Religious Discrimination bill under threat from religious leaders

Australia’s religious discrimination bill took a temporary step backwards late last week as religious leaders threatened to withdraw their support for the proposed bill.

Attorney General, Christian Porter intended to introduce the bill to the Federal Parliament before Christmas.

But the powerful religious groups say the bill, in its current form, will actually diminish the religious freedom of faith groups.

Among the groups making representation include:

  • Catholic Archdiocese of Sydney,
  • Anglican Diocese of Sydney,
  • Executive Council of Australian Jewry,
  • Australian National Imams Council,
  • Greek Orthodox Church in Australia,
  • Seventh-day Adventist,
  • Baptist leaders,
  • Presbyterian leaders,
  • Australian Christian Lobby, and
  • Christian Schools Australia.

The government released a draft bill in August, however, Porter now intends to redraft the bill and introduce early 2020.

One issue at stake is the definition of a religious body.

Under the proposed legislation, religious bodies are given special protections to hire and dismiss staff on the basis of religious belief.

Churches, religious schools and registered charities all qualify as religious bodies, but not groups that engage primarily in “commercial activities” reports the Sydney Morning Herald.

The SMH reports religious leaders remain “deeply concerned” about the lack of protections for religious bodies engaged in commercial activities.

It reports the leaders say there will be “very serious unintended consequences” for the operation of faith-based charities, such as Vinnies’ op-shops and Christian campsites.

The religious leaders say the issue is mission-critical for many faith-based organisations which exist to further a religious purpose,” the letter says. “On the current drafting, it would be an offence, for example, for a Christian campsite (if it operates “commercially”) to advertise for Christian staff to run the campsite.”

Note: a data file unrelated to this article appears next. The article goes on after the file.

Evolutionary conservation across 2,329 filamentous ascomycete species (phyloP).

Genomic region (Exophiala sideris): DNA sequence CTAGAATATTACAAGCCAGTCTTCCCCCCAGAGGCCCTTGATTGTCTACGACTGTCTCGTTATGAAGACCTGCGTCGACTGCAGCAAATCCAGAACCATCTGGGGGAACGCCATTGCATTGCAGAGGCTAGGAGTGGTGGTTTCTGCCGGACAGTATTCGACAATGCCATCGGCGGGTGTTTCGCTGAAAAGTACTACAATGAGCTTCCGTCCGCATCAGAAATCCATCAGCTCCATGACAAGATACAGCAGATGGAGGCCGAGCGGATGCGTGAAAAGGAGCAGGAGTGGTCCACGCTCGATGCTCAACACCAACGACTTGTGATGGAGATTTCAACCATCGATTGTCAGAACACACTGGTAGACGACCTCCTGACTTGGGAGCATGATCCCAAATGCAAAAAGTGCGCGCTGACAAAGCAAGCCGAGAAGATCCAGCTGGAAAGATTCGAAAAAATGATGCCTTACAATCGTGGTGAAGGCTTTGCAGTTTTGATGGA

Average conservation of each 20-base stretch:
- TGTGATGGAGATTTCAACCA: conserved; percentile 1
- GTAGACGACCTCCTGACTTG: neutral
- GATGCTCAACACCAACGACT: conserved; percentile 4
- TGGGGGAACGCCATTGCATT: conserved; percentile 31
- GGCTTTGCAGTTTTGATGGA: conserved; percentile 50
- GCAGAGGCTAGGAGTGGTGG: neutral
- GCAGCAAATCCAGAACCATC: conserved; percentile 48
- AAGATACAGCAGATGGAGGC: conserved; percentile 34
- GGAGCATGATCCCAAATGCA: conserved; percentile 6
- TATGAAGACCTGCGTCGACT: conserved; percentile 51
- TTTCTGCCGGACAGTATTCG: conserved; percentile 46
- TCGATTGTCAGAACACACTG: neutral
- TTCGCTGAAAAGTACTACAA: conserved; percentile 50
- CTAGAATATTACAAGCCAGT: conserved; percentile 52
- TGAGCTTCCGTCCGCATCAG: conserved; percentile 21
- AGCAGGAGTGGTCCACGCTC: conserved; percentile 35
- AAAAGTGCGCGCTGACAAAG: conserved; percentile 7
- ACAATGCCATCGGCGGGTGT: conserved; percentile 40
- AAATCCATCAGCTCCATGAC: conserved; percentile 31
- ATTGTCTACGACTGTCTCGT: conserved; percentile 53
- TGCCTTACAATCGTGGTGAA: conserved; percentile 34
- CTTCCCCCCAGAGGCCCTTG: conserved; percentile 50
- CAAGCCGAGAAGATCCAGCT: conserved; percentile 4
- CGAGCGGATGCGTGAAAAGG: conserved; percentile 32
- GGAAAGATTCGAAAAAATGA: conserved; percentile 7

The Catholic Archbishop of Sydney, Anthony Fisher is welcoming the postponement.

“The Archbishop of Sydney has said (of the bill’s delay) that he is pleased that the government has listened to the concerns of people of faith and welcomes the opportunity for further consultation and looks forward to seeing the second exposure draft very soon,” a spokesperson for Fisher said.

Australian Prime Minister, Scott Morrison said the Australian Government takes seriously the issue of discrimination against Australians for their religious beliefs and will proceed on the basis of good faith.

“We made a commitment to Australians to address this issue at the last election and we are keeping faith with that commitment in a calm and considered process.

While religious groups are keen for stronger religious freedoms in Australia, their view is not shared by other community groups.

The proposed bill has also met with strong criticism from Equality Australia, who say the draft proposed law will open the door to discriminate against LGBTTIQ+ people.



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